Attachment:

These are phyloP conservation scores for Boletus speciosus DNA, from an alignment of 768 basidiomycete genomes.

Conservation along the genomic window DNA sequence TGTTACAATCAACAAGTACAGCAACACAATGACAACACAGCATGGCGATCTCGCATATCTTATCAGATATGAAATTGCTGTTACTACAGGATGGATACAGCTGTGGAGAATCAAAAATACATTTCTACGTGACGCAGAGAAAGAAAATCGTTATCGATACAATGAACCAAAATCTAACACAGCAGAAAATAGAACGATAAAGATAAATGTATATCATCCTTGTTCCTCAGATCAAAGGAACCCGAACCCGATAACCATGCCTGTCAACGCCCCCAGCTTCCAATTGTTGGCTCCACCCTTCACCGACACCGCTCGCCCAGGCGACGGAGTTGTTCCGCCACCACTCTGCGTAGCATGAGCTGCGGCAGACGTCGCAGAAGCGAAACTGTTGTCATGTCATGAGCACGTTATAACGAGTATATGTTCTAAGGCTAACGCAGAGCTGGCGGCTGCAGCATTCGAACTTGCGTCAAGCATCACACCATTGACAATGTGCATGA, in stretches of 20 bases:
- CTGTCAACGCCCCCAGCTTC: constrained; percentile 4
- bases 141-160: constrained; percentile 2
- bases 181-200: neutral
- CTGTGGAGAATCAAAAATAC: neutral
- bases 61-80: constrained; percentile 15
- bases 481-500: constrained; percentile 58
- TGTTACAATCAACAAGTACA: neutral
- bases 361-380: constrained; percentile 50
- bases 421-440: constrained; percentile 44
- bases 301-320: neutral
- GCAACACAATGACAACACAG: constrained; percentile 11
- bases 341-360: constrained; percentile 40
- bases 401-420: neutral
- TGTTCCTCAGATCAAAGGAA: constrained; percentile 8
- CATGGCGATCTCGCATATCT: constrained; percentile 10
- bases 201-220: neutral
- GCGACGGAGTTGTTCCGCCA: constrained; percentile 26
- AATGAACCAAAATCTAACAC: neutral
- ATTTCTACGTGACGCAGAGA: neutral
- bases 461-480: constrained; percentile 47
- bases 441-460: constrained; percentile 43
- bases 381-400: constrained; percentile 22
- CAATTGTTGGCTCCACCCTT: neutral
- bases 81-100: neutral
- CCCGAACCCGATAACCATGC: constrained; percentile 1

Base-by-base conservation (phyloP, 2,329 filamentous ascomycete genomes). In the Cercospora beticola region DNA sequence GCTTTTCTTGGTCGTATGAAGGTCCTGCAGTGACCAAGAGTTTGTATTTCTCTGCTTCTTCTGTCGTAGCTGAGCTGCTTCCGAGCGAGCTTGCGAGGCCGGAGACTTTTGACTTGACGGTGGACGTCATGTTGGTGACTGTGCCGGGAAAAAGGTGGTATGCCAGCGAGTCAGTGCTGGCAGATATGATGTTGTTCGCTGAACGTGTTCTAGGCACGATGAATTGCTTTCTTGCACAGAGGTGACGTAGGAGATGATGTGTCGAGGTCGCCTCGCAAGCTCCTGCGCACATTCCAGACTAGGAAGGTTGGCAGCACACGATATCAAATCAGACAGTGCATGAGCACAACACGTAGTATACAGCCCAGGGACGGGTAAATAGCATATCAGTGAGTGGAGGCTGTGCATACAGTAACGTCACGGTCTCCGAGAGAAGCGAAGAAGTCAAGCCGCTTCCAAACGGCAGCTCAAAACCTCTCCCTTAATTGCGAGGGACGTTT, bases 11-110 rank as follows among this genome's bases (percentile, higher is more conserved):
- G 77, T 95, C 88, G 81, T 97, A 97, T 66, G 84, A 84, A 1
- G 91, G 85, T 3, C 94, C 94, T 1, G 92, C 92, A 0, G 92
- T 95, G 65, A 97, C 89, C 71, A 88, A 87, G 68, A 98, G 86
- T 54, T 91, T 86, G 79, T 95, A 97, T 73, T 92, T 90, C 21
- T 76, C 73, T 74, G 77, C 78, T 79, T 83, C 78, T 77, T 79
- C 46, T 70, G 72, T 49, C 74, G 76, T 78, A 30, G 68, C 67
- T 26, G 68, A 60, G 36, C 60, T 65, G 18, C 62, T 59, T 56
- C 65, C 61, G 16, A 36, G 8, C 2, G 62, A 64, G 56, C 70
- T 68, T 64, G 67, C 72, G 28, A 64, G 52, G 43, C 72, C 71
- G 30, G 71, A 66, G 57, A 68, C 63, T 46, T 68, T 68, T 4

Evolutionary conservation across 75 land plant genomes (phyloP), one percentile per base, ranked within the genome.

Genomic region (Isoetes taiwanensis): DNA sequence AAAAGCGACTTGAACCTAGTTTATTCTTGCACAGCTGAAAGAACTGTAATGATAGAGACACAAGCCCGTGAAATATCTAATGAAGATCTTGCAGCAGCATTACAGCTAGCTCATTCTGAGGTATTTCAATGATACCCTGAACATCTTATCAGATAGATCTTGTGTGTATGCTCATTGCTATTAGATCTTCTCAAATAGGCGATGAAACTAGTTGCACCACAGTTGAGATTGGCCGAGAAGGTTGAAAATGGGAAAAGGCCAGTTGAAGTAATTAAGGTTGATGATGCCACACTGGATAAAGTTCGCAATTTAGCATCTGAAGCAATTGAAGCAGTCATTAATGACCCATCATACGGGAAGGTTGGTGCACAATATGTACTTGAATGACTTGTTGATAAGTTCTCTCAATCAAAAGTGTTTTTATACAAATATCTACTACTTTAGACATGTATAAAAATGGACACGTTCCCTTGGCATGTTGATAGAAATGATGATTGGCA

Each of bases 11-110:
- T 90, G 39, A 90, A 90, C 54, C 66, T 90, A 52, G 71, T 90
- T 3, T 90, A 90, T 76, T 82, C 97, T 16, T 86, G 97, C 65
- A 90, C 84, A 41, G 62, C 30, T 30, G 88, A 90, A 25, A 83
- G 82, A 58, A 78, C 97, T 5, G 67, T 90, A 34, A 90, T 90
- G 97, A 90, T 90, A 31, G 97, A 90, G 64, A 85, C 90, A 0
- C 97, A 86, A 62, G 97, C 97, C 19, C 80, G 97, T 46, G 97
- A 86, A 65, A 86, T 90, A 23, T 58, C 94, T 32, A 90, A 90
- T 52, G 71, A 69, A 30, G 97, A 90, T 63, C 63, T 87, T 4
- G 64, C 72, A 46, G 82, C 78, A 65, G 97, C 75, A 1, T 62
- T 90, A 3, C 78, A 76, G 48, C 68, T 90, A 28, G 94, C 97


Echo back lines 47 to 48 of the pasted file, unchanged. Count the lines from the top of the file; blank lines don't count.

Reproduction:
- C 97, A 86, A 62, G 97, C 97, C 19, C 80, G 97, T 46, G 97
- A 86, A 65, A 86, T 90, A 23, T 58, C 94, T 32, A 90, A 90